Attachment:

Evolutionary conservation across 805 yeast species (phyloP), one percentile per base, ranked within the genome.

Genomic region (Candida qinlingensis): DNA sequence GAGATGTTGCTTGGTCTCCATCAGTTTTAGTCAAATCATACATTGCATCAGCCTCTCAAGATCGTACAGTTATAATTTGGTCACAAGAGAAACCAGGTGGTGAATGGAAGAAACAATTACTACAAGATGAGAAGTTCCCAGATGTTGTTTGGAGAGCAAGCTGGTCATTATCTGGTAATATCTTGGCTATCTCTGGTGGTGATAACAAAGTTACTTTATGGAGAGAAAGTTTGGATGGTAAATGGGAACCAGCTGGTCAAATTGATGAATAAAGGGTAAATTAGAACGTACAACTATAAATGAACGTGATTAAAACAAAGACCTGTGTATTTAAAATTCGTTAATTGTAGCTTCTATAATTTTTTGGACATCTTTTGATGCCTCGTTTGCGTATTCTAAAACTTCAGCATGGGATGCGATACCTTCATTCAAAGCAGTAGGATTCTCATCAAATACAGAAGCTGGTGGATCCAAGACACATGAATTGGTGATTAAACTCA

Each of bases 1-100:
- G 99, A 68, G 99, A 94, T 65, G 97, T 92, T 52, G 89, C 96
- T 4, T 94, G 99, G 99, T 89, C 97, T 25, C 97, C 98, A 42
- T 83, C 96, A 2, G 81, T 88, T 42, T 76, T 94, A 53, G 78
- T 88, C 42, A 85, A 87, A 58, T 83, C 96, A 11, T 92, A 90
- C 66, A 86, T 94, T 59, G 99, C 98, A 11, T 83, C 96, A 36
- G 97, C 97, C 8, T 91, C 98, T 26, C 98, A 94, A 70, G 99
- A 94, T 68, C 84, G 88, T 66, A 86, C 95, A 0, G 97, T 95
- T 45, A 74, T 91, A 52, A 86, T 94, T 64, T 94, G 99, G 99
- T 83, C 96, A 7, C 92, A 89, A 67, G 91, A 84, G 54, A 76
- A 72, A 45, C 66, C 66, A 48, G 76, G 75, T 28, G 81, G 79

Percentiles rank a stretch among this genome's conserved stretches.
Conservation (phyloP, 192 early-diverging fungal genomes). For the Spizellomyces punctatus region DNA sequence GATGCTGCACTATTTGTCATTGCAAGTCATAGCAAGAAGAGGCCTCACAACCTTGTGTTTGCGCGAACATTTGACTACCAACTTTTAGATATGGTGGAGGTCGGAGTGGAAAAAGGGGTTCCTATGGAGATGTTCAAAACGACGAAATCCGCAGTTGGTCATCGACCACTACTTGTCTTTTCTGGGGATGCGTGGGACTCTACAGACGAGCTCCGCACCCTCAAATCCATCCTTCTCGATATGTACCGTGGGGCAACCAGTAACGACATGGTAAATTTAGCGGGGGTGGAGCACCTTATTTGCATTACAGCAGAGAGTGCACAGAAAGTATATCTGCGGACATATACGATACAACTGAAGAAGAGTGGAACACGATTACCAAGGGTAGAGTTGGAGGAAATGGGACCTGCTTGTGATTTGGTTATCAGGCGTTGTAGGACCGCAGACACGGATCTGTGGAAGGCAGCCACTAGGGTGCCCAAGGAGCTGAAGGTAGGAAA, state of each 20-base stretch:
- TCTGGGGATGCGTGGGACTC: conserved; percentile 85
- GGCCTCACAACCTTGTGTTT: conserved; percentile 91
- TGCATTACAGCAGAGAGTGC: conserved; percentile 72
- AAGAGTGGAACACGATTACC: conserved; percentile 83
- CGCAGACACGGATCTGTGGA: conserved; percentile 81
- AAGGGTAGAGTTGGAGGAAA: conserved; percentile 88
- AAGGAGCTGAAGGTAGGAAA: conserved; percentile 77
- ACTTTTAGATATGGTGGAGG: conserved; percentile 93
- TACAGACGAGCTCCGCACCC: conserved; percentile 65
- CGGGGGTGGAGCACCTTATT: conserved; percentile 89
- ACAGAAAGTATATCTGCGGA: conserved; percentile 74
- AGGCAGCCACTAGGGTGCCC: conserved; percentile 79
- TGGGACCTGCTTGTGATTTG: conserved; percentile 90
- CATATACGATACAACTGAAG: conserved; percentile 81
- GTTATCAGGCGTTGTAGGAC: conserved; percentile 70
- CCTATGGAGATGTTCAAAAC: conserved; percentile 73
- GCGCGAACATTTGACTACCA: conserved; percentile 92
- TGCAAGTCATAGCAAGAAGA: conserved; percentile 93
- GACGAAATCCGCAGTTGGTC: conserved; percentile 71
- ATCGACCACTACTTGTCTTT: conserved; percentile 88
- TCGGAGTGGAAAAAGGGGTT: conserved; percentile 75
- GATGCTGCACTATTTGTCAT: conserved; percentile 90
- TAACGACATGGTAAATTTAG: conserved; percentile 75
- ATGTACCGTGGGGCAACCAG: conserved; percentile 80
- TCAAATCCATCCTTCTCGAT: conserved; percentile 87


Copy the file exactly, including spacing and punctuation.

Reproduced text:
Evolutionary conservation across 805 yeast species (phyloP), one percentile per base, ranked within the genome.

Genomic region (Candida qinlingensis): DNA sequence GAGATGTTGCTTGGTCTCCATCAGTTTTAGTCAAATCATACATTGCATCAGCCTCTCAAGATCGTACAGTTATAATTTGGTCACAAGAGAAACCAGGTGGTGAATGGAAGAAACAATTACTACAAGATGAGAAGTTCCCAGATGTTGTTTGGAGAGCAAGCTGGTCATTATCTGGTAATATCTTGGCTATCTCTGGTGGTGATAACAAAGTTACTTTATGGAGAGAAAGTTTGGATGGTAAATGGGAACCAGCTGGTCAAATTGATGAATAAAGGGTAAATTAGAACGTACAACTATAAATGAACGTGATTAAAACAAAGACCTGTGTATTTAAAATTCGTTAATTGTAGCTTCTATAATTTTTTGGACATCTTTTGATGCCTCGTTTGCGTATTCTAAAACTTCAGCATGGGATGCGATACCTTCATTCAAAGCAGTAGGATTCTCATCAAATACAGAAGCTGGTGGATCCAAGACACATGAATTGGTGATTAAACTCA

Each of bases 1-100:
- G 99, A 68, G 99, A 94, T 65, G 97, T 92, T 52, G 89, C 96
- T 4, T 94, G 99, G 99, T 89, C 97, T 25, C 97, C 98, A 42
- T 83, C 96, A 2, G 81, T 88, T 42, T 76, T 94, A 53, G 78
- T 88, C 42, A 85, A 87, A 58, T 83, C 96, A 11, T 92, A 90
- C 66, A 86, T 94, T 59, G 99, C 98, A 11, T 83, C 96, A 36
- G 97, C 97, C 8, T 91, C 98, T 26, C 98, A 94, A 70, G 99
- A 94, T 68, C 84, G 88, T 66, A 86, C 95, A 0, G 97, T 95
- T 45, A 74, T 91, A 52, A 86, T 94, T 64, T 94, G 99, G 99
- T 83, C 96, A 7, C 92, A 89, A 67, G 91, A 84, G 54, A 76
- A 72, A 45, C 66, C 66, A 48, G 76, G 75, T 28, G 81, G 79

Percentiles rank a stretch among this genome's conserved stretches.
Conservation (phyloP, 192 early-diverging fungal genomes). For the Spizellomyces punctatus region DNA sequence GATGCTGCACTATTTGTCATTGCAAGTCATAGCAAGAAGAGGCCTCACAACCTTGTGTTTGCGCGAACATTTGACTACCAACTTTTAGATATGGTGGAGGTCGGAGTGGAAAAAGGGGTTCCTATGGAGATGTTCAAAACGACGAAATCCGCAGTTGGTCATCGACCACTACTTGTCTTTTCTGGGGATGCGTGGGACTCTACAGACGAGCTCCGCACCCTCAAATCCATCCTTCTCGATATGTACCGTGGGGCAACCAGTAACGACATGGTAAATTTAGCGGGGGTGGAGCACCTTATTTGCATTACAGCAGAGAGTGCACAGAAAGTATATCTGCGGACATATACGATACAACTGAAGAAGAGTGGAACACGATTACCAAGGGTAGAGTTGGAGGAAATGGGACCTGCTTGTGATTTGGTTATCAGGCGTTGTAGGACCGCAGACACGGATCTGTGGAAGGCAGCCACTAGGGTGCCCAAGGAGCTGAAGGTAGGAAA, state of each 20-base stretch:
- TCTGGGGATGCGTGGGACTC: conserved; percentile 85
- GGCCTCACAACCTTGTGTTT: conserved; percentile 91
- TGCATTACAGCAGAGAGTGC: conserved; percentile 72
- AAGAGTGGAACACGATTACC: conserved; percentile 83
- CGCAGACACGGATCTGTGGA: conserved; percentile 81
- AAGGGTAGAGTTGGAGGAAA: conserved; percentile 88
- AAGGAGCTGAAGGTAGGAAA: conserved; percentile 77
- ACTTTTAGATATGGTGGAGG: conserved; percentile 93
- TACAGACGAGCTCCGCACCC: conserved; percentile 65
- CGGGGGTGGAGCACCTTATT: conserved; percentile 89
- ACAGAAAGTATATCTGCGGA: conserved; percentile 74
- AGGCAGCCACTAGGGTGCCC: conserved; percentile 79
- TGGGACCTGCTTGTGATTTG: conserved; percentile 90
- CATATACGATACAACTGAAG: conserved; percentile 81
- GTTATCAGGCGTTGTAGGAC: conserved; percentile 70
- CCTATGGAGATGTTCAAAAC: conserved; percentile 73
- GCGCGAACATTTGACTACCA: conserved; percentile 92
- TGCAAGTCATAGCAAGAAGA: conserved; percentile 93
- GACGAAATCCGCAGTTGGTC: conserved; percentile 71
- ATCGACCACTACTTGTCTTT: conserved; percentile 88
- TCGGAGTGGAAAAAGGGGTT: conserved; percentile 75
- GATGCTGCACTATTTGTCAT: conserved; percentile 90
- TAACGACATGGTAAATTTAG: conserved; percentile 75
- ATGTACCGTGGGGCAACCAG: conserved; percentile 80
- TCAAATCCATCCTTCTCGAT: conserved; percentile 87